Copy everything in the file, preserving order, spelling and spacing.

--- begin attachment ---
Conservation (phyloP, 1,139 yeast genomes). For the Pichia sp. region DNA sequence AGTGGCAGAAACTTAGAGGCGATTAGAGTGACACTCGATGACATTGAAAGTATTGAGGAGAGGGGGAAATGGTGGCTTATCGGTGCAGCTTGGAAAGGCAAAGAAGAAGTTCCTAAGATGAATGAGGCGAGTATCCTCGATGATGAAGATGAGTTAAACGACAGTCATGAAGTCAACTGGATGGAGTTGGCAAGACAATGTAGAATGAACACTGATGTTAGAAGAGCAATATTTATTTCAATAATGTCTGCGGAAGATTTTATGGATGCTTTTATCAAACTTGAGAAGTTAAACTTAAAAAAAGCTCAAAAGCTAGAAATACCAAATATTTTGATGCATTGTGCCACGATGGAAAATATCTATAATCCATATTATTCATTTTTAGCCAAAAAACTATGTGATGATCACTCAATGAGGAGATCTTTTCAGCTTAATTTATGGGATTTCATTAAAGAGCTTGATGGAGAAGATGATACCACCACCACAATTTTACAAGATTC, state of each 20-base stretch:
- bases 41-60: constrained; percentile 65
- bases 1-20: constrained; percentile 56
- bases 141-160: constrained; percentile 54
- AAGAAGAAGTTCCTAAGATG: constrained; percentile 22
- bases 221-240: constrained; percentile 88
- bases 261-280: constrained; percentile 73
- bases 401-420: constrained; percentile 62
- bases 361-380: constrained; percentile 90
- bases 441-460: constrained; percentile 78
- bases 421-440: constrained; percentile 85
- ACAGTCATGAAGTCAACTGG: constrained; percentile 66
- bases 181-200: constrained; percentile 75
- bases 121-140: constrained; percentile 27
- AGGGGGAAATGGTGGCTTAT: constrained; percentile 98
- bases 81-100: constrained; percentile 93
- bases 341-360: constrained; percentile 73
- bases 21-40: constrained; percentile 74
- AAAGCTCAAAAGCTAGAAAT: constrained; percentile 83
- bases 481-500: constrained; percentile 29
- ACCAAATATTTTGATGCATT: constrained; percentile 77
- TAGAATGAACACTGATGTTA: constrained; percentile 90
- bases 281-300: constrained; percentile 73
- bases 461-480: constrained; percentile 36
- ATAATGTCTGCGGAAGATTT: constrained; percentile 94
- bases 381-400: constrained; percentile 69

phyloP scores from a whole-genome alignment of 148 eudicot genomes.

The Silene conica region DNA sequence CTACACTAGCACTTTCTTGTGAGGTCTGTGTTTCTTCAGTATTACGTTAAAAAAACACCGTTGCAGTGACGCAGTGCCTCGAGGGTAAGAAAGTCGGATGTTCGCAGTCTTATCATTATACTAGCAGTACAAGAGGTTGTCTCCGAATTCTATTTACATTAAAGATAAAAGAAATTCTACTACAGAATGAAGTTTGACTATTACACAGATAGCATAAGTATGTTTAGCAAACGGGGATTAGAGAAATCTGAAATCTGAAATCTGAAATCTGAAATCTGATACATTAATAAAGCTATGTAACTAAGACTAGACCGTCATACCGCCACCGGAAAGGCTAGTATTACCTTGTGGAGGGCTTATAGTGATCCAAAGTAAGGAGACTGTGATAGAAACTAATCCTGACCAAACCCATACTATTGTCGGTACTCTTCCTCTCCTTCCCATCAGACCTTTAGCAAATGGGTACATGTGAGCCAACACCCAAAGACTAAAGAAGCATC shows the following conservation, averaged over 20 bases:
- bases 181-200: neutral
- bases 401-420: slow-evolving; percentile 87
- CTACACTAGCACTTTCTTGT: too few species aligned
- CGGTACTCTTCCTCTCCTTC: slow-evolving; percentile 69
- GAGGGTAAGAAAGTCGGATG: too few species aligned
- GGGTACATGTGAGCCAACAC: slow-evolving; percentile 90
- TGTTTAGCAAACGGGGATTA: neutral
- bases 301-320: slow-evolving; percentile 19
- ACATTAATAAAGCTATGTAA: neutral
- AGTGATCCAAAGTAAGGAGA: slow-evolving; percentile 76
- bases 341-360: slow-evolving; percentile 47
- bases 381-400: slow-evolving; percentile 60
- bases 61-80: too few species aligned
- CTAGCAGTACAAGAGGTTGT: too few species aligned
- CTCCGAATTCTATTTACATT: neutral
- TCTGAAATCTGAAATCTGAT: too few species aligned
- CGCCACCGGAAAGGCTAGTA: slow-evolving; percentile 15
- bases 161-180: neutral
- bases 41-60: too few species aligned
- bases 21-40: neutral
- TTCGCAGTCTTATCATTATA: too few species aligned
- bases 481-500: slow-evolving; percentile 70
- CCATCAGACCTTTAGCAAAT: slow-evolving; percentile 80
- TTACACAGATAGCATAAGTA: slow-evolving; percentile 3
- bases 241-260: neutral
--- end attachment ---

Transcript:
Conservation (phyloP, 1,139 yeast genomes). For the Pichia sp. region DNA sequence AGTGGCAGAAACTTAGAGGCGATTAGAGTGACACTCGATGACATTGAAAGTATTGAGGAGAGGGGGAAATGGTGGCTTATCGGTGCAGCTTGGAAAGGCAAAGAAGAAGTTCCTAAGATGAATGAGGCGAGTATCCTCGATGATGAAGATGAGTTAAACGACAGTCATGAAGTCAACTGGATGGAGTTGGCAAGACAATGTAGAATGAACACTGATGTTAGAAGAGCAATATTTATTTCAATAATGTCTGCGGAAGATTTTATGGATGCTTTTATCAAACTTGAGAAGTTAAACTTAAAAAAAGCTCAAAAGCTAGAAATACCAAATATTTTGATGCATTGTGCCACGATGGAAAATATCTATAATCCATATTATTCATTTTTAGCCAAAAAACTATGTGATGATCACTCAATGAGGAGATCTTTTCAGCTTAATTTATGGGATTTCATTAAAGAGCTTGATGGAGAAGATGATACCACCACCACAATTTTACAAGATTC, state of each 20-base stretch:
- bases 41-60: constrained; percentile 65
- bases 1-20: constrained; percentile 56
- bases 141-160: constrained; percentile 54
- AAGAAGAAGTTCCTAAGATG: constrained; percentile 22
- bases 221-240: constrained; percentile 88
- bases 261-280: constrained; percentile 73
- bases 401-420: constrained; percentile 62
- bases 361-380: constrained; percentile 90
- bases 441-460: constrained; percentile 78
- bases 421-440: constrained; percentile 85
- ACAGTCATGAAGTCAACTGG: constrained; percentile 66
- bases 181-200: constrained; percentile 75
- bases 121-140: constrained; percentile 27
- AGGGGGAAATGGTGGCTTAT: constrained; percentile 98
- bases 81-100: constrained; percentile 93
- bases 341-360: constrained; percentile 73
- bases 21-40: constrained; percentile 74
- AAAGCTCAAAAGCTAGAAAT: constrained; percentile 83
- bases 481-500: constrained; percentile 29
- ACCAAATATTTTGATGCATT: constrained; percentile 77
- TAGAATGAACACTGATGTTA: constrained; percentile 90
- bases 281-300: constrained; percentile 73
- bases 461-480: constrained; percentile 36
- ATAATGTCTGCGGAAGATTT: constrained; percentile 94
- bases 381-400: constrained; percentile 69

phyloP scores from a whole-genome alignment of 148 eudicot genomes.

The Silene conica region DNA sequence CTACACTAGCACTTTCTTGTGAGGTCTGTGTTTCTTCAGTATTACGTTAAAAAAACACCGTTGCAGTGACGCAGTGCCTCGAGGGTAAGAAAGTCGGATGTTCGCAGTCTTATCATTATACTAGCAGTACAAGAGGTTGTCTCCGAATTCTATTTACATTAAAGATAAAAGAAATTCTACTACAGAATGAAGTTTGACTATTACACAGATAGCATAAGTATGTTTAGCAAACGGGGATTAGAGAAATCTGAAATCTGAAATCTGAAATCTGAAATCTGATACATTAATAAAGCTATGTAACTAAGACTAGACCGTCATACCGCCACCGGAAAGGCTAGTATTACCTTGTGGAGGGCTTATAGTGATCCAAAGTAAGGAGACTGTGATAGAAACTAATCCTGACCAAACCCATACTATTGTCGGTACTCTTCCTCTCCTTCCCATCAGACCTTTAGCAAATGGGTACATGTGAGCCAACACCCAAAGACTAAAGAAGCATC shows the following conservation, averaged over 20 bases:
- bases 181-200: neutral
- bases 401-420: slow-evolving; percentile 87
- CTACACTAGCACTTTCTTGT: too few species aligned
- CGGTACTCTTCCTCTCCTTC: slow-evolving; percentile 69
- GAGGGTAAGAAAGTCGGATG: too few species aligned
- GGGTACATGTGAGCCAACAC: slow-evolving; percentile 90
- TGTTTAGCAAACGGGGATTA: neutral
- bases 301-320: slow-evolving; percentile 19
- ACATTAATAAAGCTATGTAA: neutral
- AGTGATCCAAAGTAAGGAGA: slow-evolving; percentile 76
- bases 341-360: slow-evolving; percentile 47
- bases 381-400: slow-evolving; percentile 60
- bases 61-80: too few species aligned
- CTAGCAGTACAAGAGGTTGT: too few species aligned
- CTCCGAATTCTATTTACATT: neutral
- TCTGAAATCTGAAATCTGAT: too few species aligned
- CGCCACCGGAAAGGCTAGTA: slow-evolving; percentile 15
- bases 161-180: neutral
- bases 41-60: too few species aligned
- bases 21-40: neutral
- TTCGCAGTCTTATCATTATA: too few species aligned
- bases 481-500: slow-evolving; percentile 70
- CCATCAGACCTTTAGCAAAT: slow-evolving; percentile 80
- TTACACAGATAGCATAAGTA: slow-evolving; percentile 3
- bases 241-260: neutral